International health IT week in review: November 3

Pulse+IT's weekly round-up of international health IT news for the week ending November 3: EMRs and clinician burnout, Walmart Health, Google offers to buy Fitbit, voice assistants for health, NHS AI moves, Humber River command centre, medical scribes, Cerner partners with Uber, Microtest loses NHS Wales GP contract, docs want EMR vendors to do better, hospitals access opiate data

Report: Health IT improvements needed to reduce clinician burnout
Health Data Management ~ Greg Slabodkin ~ 24/10/2019

With clinician burnout at epidemic levels, the U.S. healthcare system must make health information technology easier to use in an increasingly stressful work environment.

An inside look at Walmart’s new health clinic
FierceHealthcare ~ Paige Minemyer ~ 29/10/2019

Walmart Health launched its first clinic earlier this fall in Dallas, Georgia, and the facility—which is attached to a retail store but offers its own entrance—provides patients with primary care, dental care, vision care and psychiatric counseling, alongside health education and wellness programs.

Google owner Alphabet in bid to buy Fitbit
Reuters ~ Greg Roumeliotis and Paresh Dave ~ 29/10/2019

Google owner Alphabet Inc has made an offer to acquire U.S. wearable device maker Fitbit Inc, as it eyes a slice of the crowded market for fitness trackers and smartwatches.

Consumers interested in voice tech for health, adoption remains low
MobiHealthNews ~ Laura Lovett ~ 31/10/2019

In the future Siri may be the go-to source for health information. A new consumer survey made up of roughly 1,000 participants found that more than half of its participants wanted to use voice assistants for healthcare.

Twenty developers ‘confident’ their AI will be ready for NHS within a year
Digital Health News ~ Andrea Downey ~ 30/10/2019

The document is the first foundational policy released by NHSX on the £250m National AI Lab, which was announced in August.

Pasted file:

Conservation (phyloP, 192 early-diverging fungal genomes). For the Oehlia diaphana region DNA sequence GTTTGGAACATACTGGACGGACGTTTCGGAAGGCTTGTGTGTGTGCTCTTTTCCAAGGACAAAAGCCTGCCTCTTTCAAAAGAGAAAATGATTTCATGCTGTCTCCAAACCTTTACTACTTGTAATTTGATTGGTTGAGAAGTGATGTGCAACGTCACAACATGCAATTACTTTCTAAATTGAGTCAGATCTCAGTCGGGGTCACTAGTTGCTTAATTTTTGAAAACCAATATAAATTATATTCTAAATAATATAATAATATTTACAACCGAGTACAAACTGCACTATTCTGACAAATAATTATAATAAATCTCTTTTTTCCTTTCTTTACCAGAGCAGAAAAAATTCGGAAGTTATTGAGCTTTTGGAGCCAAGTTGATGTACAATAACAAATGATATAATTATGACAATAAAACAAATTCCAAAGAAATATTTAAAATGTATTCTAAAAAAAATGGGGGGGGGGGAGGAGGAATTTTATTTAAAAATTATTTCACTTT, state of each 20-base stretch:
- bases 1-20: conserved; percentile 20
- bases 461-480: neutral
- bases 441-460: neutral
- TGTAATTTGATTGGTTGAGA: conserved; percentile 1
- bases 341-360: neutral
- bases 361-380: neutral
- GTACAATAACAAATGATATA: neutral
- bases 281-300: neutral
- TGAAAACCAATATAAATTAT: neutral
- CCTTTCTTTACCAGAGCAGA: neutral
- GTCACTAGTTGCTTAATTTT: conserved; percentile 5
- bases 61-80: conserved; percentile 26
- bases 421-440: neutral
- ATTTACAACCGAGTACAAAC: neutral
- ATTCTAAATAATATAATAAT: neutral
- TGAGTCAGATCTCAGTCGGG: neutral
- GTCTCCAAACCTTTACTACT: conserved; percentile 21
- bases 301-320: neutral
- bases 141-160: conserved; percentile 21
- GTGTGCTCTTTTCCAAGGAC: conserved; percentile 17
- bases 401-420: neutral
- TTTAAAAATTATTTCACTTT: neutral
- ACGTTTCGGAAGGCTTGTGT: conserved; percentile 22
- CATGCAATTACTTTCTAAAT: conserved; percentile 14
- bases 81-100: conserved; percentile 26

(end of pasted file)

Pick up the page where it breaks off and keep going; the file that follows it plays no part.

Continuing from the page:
Humber River Hospital launches new applications in its Command Centre
Canadian Healthcare Technology ~ Staff writer ~ 30/10/2019

Humber River Hospital has launched the world’s first clinical analytic applications in a hospital Command Centre. The new solutions use real-time clinical data, early warning algorithms and AI to identify issues and raise the quality of care.

Medical scribes improve workflow in outpatient surgical setting
Health Data Management ~ Greg Slabodkin ~ 29/10/2019

The use of medical scribes had a positive impact on workflow in an outpatient surgical setting, increasing the number of patients seen and the level of resident involvement.

Flu vaccine data to be shared between GPs and pharmacies
Digital Health News ~ Andrea Downey ~ 28/10/2019

The pilot, taking place in Leeds, involves electronic notifications about patients who have had their flu jab in a pharmacy being sent to their GP via clinical systems.

Uber Health and Cerner are taking on a big social determinant of health: transportation
MedCity News ~ Arundhati Parmar ~ 28/10/2019

Uber app to integrate directly into Cerner’s EHR so providers can schedule transportation for patients.

New York insurance regulator to probe Optum algorithm for racial bias
FierceHealthcare ~ Robert King ~ 28/10/2019

The investigation is in response to a study published in the journal Science that found an algorithm used to assign risk scores gave the same risk level to blacks as white patients that were healthier.

‘Unacceptable delays’ see Microtest lose NHS Wales GP contract
Digital Health News ~ Owen Hughes ~ 25/10/2019

Microtest had been contracted to deliver its clinical systems to Welsh GPs over a four-year period after being awarded onto Wales’s primary care IT framework in 2018.

Physicians want to pressure vendors to improve EHR
Health Data Management ~ Joseph Goedert ~ 24/10/2019

Many doctors are profoundly unhappy with the capabilities of their electronic health records systems, and calls are growing for vendors to do better.

ONC: One-third of hospitals use EHR to access PDMP data
Health Data Management ~ Greg Slabodkin ~ 24/10/2019

Nearly one in three hospitals are using their electronic health record systems to access state-run databases that track prescriptions written for controlled substances.

Posted in Australian eHealth

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